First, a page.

6. 6. Service DeliveryWe needed to consider the target group and their families as to the level ofengagement we would desire. What ability did the families have to come to ouroffice, did they have the resources & motivation to attend appointments.After these considerations, we decided that phone contact would the mostappropriate method for both the clients and TYC, however they have the choice inwhich method suits them.This would alleviate most of the issues as well as allowing for contact to be whenand wherever the client was at that moment.As young people can often have difficulties speaking face to face to workers phonecontact was another way to break down barriers. The use of Facebook has alsobeen useful to allow young people to be open and honest.Clients /families are able to debrief with the EIP staff and allowing the clients totalk at length regarding their issues is one way of assisting them. Giving youngpeople and families simple but effective strategies to use is another.
  7. 7. Service DeliveryAt this level of training caseworkers cannot be expected to undertake rolesas professional family therapists or mediators yet at the same time EarlyIntervention process still needs to make a clearly defined contribution to thefamily.The model therefore will follow a short term casework approach that aims atidentifying and clarifying issues (assessment) and suggesting strategies forresolution (intervention and/or referral) when working with these families.Brief (up to 6 occasions) follow up would monitor the families use of thesuggested strategies are monitored as to their effectiveness. In best casescenarios where the issues are not too entrenched or severe this workersupport of the family may be sufficient in itself to resolve or manage the issuesand thereby prevent a further breakdown in the family.When strategies are ineffective or of only little help due to more complexemotional and social issues the worker could assist the family to identify thesebarriers and encourage them to seek more assistance. The caseworker wouldnot be expected in these instances to resolve these issues but would beexpected to outline a plan of action that the family might follow.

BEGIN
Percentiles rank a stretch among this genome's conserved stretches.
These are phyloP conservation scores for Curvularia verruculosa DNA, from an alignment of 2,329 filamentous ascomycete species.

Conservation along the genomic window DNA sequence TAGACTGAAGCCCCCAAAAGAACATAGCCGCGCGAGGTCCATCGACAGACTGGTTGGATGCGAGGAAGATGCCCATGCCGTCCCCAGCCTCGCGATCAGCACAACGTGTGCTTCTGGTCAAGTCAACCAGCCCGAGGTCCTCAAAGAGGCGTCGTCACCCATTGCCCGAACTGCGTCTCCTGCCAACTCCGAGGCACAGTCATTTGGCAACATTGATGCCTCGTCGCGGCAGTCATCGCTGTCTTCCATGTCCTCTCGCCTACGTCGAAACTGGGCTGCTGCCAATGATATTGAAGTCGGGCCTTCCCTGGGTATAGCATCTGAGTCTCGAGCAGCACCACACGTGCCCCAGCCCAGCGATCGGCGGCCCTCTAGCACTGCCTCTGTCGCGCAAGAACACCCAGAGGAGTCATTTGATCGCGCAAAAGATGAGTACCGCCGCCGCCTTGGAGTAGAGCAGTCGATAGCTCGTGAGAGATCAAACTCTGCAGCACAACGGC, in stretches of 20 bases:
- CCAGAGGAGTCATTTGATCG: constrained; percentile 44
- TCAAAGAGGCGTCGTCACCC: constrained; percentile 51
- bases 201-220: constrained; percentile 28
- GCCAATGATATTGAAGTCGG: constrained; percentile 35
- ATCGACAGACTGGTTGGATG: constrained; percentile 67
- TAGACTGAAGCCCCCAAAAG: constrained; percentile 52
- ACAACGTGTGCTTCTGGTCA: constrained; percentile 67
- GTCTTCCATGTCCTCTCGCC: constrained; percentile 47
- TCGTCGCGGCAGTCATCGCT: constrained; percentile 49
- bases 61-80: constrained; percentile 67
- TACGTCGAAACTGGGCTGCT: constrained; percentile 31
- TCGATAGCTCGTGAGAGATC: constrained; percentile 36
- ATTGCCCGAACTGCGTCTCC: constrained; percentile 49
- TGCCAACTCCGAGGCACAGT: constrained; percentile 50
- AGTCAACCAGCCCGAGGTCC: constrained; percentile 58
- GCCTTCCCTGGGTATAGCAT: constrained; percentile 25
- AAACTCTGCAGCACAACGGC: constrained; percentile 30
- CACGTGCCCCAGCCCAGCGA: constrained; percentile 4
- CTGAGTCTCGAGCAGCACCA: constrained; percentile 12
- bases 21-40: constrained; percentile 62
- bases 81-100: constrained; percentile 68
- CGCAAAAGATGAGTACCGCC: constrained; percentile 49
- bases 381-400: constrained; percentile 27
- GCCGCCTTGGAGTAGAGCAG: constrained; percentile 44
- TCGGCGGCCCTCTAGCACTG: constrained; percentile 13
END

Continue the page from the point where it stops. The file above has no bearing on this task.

8. 8. Barriers The main barriers that have been faced through this program are:• Lack of engagement once the crisis has subsided• Parents or young people not answering or rejecting their calls• Parents are expecting change straight away• Parents not being consistent with the strategies they are trying toimplement in the home.
  9. 9. Outcomes and Statistics Gender Males Females Since June 2010 we have had 67 clients enter the program, 19 of them male and 48 female. This seems pattern seems to be on the rise with more females entering the program than males.This in turn, has reduced the amount of young people utilizing the refuge. I believe thatas many as 50 of these clients would have ended up in the refuge. This has helped keep beds open for those who are in an actual homeless environment.
  10. 10. Outcomes and Statistics Referrals TYC - 18 Centrelink - 5 Police - 9 Young Person - 3 Relatives - 17 Womens Refuge - 4 Psychologist - 2 Mental Health - 3 School Counsellor - 6
  11. 11. DDD Locally recognised Youth Worker, Karen Matthews in 2010 made a major breakthrough in youth work when she diagnosed after many years of research a problematic parenting disorder.“DISCIPLINE DEFICIT DISORDER” Karen found if a parent suffers from this illness it can lead to behavioural problems in children. Issues such as bad attitudes, poorhygiene, lying, non-school attendance, absconding and in sever cases homelessness. Karen and her team at TYC are in the early stages of finding a cure, which should come in pill form. However they are not optimistic of this cure being available anytime soon.
  12. 12. THE END